George Floyd’s death in 2020 and all that followed surely appeared to have an impact here. In June 2021, a Minneapolis jury found beyond a reasonable doubt that Officer Derek Chauvin had murdered George Floyd while he was in police custody. In many ways the protests that followed, and the trial of Mr. Chauvin, were about much more than Mr. Floyd’s tragic death.
Indeed, the societal dissatisfaction, or even rejection, of the perceived baked-in inequities toward minorities is now broad-based, according to statistical evidence. For example, in a 2020 survey conducted by the UMass Lowell Center for Public Opinion, in the aftermath of the death of Mr. Floyd, 51% of adults surveyed responded that Black people are treated less fairly than whites in their interactions with police. Although that poll result indicates just a narrow majority, the fact that it is a majority at indicates a sea change. That change will likely continue to be reflected in juries’ perceptions of race-based discrimination and harassment claims.
Juries Are On High Alert Regarding Racial Issues and Will Closely Scrutinize Employers’ “Corrective Actions”
As evidenced by the Tesla trial, and these recent polls, employers can no longer enter jury trials believing that the views of a plaintiff in a protected classification are unique to that demographic, or rely on the notion that other demographic groups (notably whites) will disagree with such views, and thereby pave a clearer path to a defense verdict.
In the Tesla case, one of the alleged harassers (who admitted to drawing the cartoon, but denied knowing it was offensive) was suspended and received a final written warning. The fact that he was not terminated, and was in fact later hired directly by Tesla, seems likely to have offended the jury.
However, this, too, should come as no surprise. The ongoing lessons of the public reckoning that began in 2017 with the #MeToo movement are also useful here. One legacy of #MeToo is that the “reasonable person” standard with regard to sex-based harassment shifted. For example, a jury would expect a “reasonable person” today to understand that telling a sexually explicit joke in the workplace is unwelcome (“unwelcomeness” being one of the keys to a hostile work environment claim). Similarly, the excuse that such a person did not understand that the joke would cause offense is simply not believable or acceptable.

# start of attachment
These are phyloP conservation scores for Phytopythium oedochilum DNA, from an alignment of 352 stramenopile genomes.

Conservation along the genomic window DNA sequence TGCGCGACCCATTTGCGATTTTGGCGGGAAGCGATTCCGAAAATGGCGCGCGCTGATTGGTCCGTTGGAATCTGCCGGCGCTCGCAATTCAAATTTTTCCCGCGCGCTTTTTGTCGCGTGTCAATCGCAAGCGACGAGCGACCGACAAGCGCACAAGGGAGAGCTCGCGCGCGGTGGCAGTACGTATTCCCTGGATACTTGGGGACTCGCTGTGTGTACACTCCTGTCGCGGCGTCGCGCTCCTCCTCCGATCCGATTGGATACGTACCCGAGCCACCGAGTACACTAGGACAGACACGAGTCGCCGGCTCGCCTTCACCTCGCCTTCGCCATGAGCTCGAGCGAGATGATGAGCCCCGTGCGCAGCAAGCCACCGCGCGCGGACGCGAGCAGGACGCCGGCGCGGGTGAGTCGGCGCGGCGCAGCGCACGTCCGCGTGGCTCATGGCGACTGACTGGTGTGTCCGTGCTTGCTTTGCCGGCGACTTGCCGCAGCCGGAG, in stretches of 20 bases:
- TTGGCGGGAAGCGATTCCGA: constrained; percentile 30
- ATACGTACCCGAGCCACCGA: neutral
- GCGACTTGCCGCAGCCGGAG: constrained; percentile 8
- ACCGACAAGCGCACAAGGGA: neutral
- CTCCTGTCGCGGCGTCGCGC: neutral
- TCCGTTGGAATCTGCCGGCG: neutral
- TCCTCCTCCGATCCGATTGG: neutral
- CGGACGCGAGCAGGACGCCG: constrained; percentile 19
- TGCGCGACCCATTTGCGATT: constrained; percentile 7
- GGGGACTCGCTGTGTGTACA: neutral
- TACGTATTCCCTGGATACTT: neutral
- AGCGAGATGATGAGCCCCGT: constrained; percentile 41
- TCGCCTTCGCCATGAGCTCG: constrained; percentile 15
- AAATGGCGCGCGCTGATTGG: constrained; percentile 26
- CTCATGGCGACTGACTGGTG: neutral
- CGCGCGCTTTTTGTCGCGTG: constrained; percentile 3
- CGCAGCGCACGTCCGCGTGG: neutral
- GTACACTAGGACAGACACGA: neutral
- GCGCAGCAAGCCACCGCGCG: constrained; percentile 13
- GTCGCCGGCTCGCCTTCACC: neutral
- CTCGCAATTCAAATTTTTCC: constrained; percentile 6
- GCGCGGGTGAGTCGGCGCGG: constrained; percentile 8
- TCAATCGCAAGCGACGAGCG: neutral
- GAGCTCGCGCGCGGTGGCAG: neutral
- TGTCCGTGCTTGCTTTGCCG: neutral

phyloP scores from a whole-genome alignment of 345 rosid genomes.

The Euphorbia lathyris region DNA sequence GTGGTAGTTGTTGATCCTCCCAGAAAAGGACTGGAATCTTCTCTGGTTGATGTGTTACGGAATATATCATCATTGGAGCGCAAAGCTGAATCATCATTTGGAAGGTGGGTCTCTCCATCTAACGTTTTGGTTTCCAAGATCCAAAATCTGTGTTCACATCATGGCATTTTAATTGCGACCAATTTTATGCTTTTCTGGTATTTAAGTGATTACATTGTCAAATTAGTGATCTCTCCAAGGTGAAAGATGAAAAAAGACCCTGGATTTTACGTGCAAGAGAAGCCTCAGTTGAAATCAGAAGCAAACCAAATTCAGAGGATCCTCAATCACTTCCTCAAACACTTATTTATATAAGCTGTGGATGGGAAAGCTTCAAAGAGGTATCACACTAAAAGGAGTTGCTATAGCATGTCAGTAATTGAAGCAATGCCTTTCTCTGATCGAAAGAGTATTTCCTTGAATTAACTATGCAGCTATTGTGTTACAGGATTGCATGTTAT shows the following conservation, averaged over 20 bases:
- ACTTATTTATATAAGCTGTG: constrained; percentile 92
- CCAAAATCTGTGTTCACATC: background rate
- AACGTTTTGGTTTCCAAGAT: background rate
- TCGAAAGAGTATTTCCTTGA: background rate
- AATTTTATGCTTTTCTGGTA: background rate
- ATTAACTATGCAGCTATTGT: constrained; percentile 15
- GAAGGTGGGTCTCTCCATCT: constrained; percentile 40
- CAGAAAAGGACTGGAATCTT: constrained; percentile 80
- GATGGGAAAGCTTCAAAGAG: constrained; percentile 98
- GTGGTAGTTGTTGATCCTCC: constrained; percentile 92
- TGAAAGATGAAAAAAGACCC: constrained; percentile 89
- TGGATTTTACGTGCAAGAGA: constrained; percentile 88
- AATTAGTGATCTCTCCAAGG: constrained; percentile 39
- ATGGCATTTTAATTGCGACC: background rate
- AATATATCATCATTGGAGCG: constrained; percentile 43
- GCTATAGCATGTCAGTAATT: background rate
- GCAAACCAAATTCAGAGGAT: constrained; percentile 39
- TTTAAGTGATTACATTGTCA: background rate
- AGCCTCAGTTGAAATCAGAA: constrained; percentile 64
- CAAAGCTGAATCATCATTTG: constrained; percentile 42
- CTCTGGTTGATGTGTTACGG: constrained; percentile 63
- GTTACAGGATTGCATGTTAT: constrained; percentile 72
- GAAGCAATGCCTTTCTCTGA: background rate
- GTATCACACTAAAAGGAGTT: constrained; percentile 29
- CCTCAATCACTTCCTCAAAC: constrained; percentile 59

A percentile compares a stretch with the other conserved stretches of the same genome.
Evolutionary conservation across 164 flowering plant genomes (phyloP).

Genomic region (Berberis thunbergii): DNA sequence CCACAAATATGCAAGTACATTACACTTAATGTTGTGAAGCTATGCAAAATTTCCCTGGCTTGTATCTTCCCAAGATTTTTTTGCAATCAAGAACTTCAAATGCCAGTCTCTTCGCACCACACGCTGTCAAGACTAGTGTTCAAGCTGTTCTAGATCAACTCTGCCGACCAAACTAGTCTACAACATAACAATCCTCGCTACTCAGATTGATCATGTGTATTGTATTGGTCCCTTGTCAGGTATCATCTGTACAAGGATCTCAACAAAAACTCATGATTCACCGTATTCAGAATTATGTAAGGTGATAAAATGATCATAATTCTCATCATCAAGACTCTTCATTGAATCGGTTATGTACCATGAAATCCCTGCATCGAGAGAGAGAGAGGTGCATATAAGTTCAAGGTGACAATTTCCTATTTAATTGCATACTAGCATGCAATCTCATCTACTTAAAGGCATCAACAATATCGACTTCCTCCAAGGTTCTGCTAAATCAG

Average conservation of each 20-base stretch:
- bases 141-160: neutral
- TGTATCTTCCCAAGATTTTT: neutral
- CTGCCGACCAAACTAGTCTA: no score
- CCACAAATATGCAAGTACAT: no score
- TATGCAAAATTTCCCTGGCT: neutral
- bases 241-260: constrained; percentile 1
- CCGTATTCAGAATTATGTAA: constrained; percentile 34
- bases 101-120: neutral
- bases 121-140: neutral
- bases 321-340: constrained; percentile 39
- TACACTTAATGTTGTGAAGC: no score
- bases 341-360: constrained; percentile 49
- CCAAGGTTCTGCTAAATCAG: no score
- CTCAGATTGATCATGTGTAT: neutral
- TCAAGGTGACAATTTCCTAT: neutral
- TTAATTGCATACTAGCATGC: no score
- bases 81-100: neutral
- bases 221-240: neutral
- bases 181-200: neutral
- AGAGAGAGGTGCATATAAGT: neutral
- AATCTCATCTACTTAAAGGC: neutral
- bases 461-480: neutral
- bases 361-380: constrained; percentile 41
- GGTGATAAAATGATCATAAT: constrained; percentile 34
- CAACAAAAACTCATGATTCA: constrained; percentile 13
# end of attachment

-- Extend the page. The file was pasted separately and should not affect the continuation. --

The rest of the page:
In the same way, to the Tesla jury, it was simply not credible that the alleged harasser could draw a picture of a Black boy with a bone in his hair (and who is depicted in the old Warner Bros. cartoon as having oversized, bright red lips, wearing a loin cloth, and carrying a spear), next to the word “Boo,” and not understand the offense this would cause. The jury blamed Tesla for inadequate policies because the employer’s decision to suspend rather than terminate the employee appeared as an endorsement of a workplace culture lacking in reasonable racial sensitivity.
Use of the “N Word” in the Workplace Is Always Inappropriate
There was testimony from several witnesses, including the plaintiff, that there was very frequent use of the “N Word” in the Tesla facility. According to one trial observer from Tesla, these witnesses testified that “most of the time they thought the language was used in a ‘friendly’ manner and usually by African-American colleagues.” However, the verdict and huge damages award makes one very clear point: the word had no appropriate place in the Tesla workplace, even if used in a supposedly benign or neutral manner, and its use had real and deleterious consequences both for workplace culture and in the resulting litigation.
Employers Should Consider Amending Subcontractor Contracts
Employers who use subcontractors, whether for staffing or other purposes, should consider implementing terms in their subcontractor agreements that include the following:
- Audits: Allow the employer to audit the subcontractor’s equal employment opportunity policies and procedures, including, but not limited to, those that concern complaints, investigations, and corrective actions for conduct found to violate such policies;
- Investigations: Include a provision for the employers to have a seat at the table during subcontractor investigations, and to assess the investigation findings, conclusions, and recommendations—or to conduct the investigation itself, if warranted;
- Indemnification: Include indemnification provisions, if the agency is sufficiently solvent; and
- Anti-Harassment Training: Train subcontractors on its own anti-harassment policies and complaint mechanisms.
For more information, please reach out to Kirstin Muller, a partner in the Los Angeles office of Hirschfeld Kraemer, firstname.lastname@example.org, (310) 255-1811, or Monte Grix, a partner in the San Francisco office, email@example.com, (415) 835-9016.